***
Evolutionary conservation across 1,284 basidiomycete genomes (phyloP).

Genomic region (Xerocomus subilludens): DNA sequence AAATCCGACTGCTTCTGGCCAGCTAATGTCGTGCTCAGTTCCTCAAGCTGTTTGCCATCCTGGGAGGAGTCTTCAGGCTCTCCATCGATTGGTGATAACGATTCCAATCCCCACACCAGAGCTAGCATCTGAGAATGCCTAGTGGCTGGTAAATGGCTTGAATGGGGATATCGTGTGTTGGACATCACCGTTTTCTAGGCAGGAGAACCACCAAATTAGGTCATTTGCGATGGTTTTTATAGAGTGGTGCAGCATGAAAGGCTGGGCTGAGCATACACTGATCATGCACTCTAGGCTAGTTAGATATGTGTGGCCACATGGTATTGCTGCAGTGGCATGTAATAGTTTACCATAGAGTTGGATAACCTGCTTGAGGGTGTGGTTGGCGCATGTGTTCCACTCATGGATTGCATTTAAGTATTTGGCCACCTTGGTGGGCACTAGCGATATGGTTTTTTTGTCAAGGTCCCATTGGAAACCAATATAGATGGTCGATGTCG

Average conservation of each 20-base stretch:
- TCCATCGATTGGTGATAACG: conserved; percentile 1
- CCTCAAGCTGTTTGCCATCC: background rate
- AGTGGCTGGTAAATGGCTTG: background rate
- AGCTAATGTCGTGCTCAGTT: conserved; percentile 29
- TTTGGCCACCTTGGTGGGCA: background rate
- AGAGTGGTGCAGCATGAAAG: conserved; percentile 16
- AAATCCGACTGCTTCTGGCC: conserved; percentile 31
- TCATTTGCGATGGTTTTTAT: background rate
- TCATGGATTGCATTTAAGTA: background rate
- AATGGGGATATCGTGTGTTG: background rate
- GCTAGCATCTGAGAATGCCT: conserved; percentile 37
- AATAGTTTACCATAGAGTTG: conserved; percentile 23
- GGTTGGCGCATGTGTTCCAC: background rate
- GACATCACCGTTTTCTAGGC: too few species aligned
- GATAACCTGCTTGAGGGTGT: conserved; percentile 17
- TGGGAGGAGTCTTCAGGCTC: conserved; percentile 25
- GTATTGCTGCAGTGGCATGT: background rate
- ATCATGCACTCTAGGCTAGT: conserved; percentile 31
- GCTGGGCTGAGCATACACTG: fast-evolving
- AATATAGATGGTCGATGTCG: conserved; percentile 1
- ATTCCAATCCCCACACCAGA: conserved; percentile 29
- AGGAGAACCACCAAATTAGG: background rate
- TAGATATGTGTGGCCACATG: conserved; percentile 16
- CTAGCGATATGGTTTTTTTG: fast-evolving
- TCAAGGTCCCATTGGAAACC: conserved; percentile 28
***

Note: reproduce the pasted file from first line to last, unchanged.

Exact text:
Evolutionary conservation across 1,284 basidiomycete genomes (phyloP).

Genomic region (Xerocomus subilludens): DNA sequence AAATCCGACTGCTTCTGGCCAGCTAATGTCGTGCTCAGTTCCTCAAGCTGTTTGCCATCCTGGGAGGAGTCTTCAGGCTCTCCATCGATTGGTGATAACGATTCCAATCCCCACACCAGAGCTAGCATCTGAGAATGCCTAGTGGCTGGTAAATGGCTTGAATGGGGATATCGTGTGTTGGACATCACCGTTTTCTAGGCAGGAGAACCACCAAATTAGGTCATTTGCGATGGTTTTTATAGAGTGGTGCAGCATGAAAGGCTGGGCTGAGCATACACTGATCATGCACTCTAGGCTAGTTAGATATGTGTGGCCACATGGTATTGCTGCAGTGGCATGTAATAGTTTACCATAGAGTTGGATAACCTGCTTGAGGGTGTGGTTGGCGCATGTGTTCCACTCATGGATTGCATTTAAGTATTTGGCCACCTTGGTGGGCACTAGCGATATGGTTTTTTTGTCAAGGTCCCATTGGAAACCAATATAGATGGTCGATGTCG

Average conservation of each 20-base stretch:
- TCCATCGATTGGTGATAACG: conserved; percentile 1
- CCTCAAGCTGTTTGCCATCC: background rate
- AGTGGCTGGTAAATGGCTTG: background rate
- AGCTAATGTCGTGCTCAGTT: conserved; percentile 29
- TTTGGCCACCTTGGTGGGCA: background rate
- AGAGTGGTGCAGCATGAAAG: conserved; percentile 16
- AAATCCGACTGCTTCTGGCC: conserved; percentile 31
- TCATTTGCGATGGTTTTTAT: background rate
- TCATGGATTGCATTTAAGTA: background rate
- AATGGGGATATCGTGTGTTG: background rate
- GCTAGCATCTGAGAATGCCT: conserved; percentile 37
- AATAGTTTACCATAGAGTTG: conserved; percentile 23
- GGTTGGCGCATGTGTTCCAC: background rate
- GACATCACCGTTTTCTAGGC: too few species aligned
- GATAACCTGCTTGAGGGTGT: conserved; percentile 17
- TGGGAGGAGTCTTCAGGCTC: conserved; percentile 25
- GTATTGCTGCAGTGGCATGT: background rate
- ATCATGCACTCTAGGCTAGT: conserved; percentile 31
- GCTGGGCTGAGCATACACTG: fast-evolving
- AATATAGATGGTCGATGTCG: conserved; percentile 1
- ATTCCAATCCCCACACCAGA: conserved; percentile 29
- AGGAGAACCACCAAATTAGG: background rate
- TAGATATGTGTGGCCACATG: conserved; percentile 16
- CTAGCGATATGGTTTTTTTG: fast-evolving
- TCAAGGTCCCATTGGAAACC: conserved; percentile 28